Tag Archives: Omaha

Frederick W. Thayer’s Invention

The catcher’s mask in baseball was invented by Frederick W. Thayer, a Harvard baseball player who once played the game in Omaha. He modified a fencing mask which enabled the catcher to move closer to home base and receive the … Continue reading

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George A. Joslyn of Omaha

The name of George A. Joslyn (1846-1916) is connected with two of Omaha’s most notable structures: his opulent residence, often referred to as “The Castle,” and the Joslyn Art Museum, constructed and endowed by Sarah Joslyn in memory of her … Continue reading

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An “April Fool Lie”

Readers of the Omaha Daily Bee on April 2, 1885, must have been astounded to learn of the sighting of a gigantic serpent in the Missouri River near Omaha. The Bee’s improbable tale included a frightening description of the creature, … Continue reading

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Omaha’s Shocking Nineteenth-Century Art

In 1890 a young man named Carey Judson Warbington picked up a chair and began smashing a painting that hung in an Omaha gallery. The painting was Return of Spring by William Adolphe Bouguereau, in which Spring is personified by … Continue reading

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African Americans in Nebraska—special issue of Nebraska History is now online

Due to the great demand for the Fall/Winter 2010 issue of Nebraska History, we have posted the entire issue on our website. If you’d rather read the articles on paper, you have two options. One is to contact our Landmark … Continue reading

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A Real Romance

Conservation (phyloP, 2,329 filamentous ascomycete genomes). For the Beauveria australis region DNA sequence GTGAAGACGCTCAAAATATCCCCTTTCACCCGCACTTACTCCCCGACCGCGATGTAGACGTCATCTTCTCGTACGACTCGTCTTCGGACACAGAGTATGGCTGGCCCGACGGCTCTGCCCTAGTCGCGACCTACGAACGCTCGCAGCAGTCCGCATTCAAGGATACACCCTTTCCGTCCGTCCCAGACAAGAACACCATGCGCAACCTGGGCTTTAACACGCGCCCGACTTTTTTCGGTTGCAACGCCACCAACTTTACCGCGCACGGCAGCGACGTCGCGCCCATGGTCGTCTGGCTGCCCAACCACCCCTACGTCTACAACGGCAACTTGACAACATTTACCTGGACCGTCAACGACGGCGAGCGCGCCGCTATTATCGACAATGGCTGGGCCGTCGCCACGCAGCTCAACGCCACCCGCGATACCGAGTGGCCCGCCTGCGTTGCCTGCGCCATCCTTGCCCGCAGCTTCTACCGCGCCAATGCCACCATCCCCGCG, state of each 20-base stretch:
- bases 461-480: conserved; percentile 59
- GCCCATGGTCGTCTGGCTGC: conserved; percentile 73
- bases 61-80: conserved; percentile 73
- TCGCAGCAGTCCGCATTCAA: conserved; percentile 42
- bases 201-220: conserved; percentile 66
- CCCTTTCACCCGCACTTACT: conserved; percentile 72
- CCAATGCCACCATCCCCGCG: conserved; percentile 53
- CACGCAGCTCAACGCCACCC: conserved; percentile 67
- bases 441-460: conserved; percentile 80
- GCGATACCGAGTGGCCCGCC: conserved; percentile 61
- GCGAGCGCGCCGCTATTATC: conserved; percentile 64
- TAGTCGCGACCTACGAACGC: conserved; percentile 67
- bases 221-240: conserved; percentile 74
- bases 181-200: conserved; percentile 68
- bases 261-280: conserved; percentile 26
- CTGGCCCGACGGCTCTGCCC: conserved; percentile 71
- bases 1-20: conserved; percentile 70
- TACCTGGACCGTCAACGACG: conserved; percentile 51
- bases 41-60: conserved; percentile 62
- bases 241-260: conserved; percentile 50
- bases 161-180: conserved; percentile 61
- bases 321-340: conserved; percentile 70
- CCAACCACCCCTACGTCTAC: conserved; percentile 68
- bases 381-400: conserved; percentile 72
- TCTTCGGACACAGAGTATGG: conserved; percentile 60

Valentine’s Day has long been the day to celebrate romantic love—but, as the Omaha Daily Bee pointed out on April 29, 1882, there’s “Nothing Like a Little Common Sense in Love Matters.” The Bee’s tale of what it termed a … Continue reading

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The Advertising-Selling League of Omaha

The Library/Archives holds a small collection of papers and publications relating to the Advertising-Selling League of Omaha. Included in the collection are pamphlets, newsletters, correspondence, event programs, etc. The organization was established in 1920 as a means for businessmen who … Continue reading

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The Great Omaha Train Robbery of 1909

On a night train heading into Omaha, “two men wearing long coats, slouch hats, and dark-blue polka dot handkerchiefs over their faces suddenly appeared over the tender and jumped down to the engine,” writes Tommy R. Thompson. One of the … Continue reading

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A New Leaf for the New Year

An old stack of discarded reporters’ assignment books provided the Omaha Daily Bee with the topic for a New Year’s Day column in 1900. An assignment book was once used by city editors to indicate which reporters were to cover specific … Continue reading

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Frederick Douglass’s Nebraska Sister

Frederick Douglass is remembered for his escape from slavery and for his speeches and autobiographies through which he advocated passionately for freedom and civil rights. But he wasn’t associated with Nebraska history… until recently. A series of letters uncovered in … Continue reading

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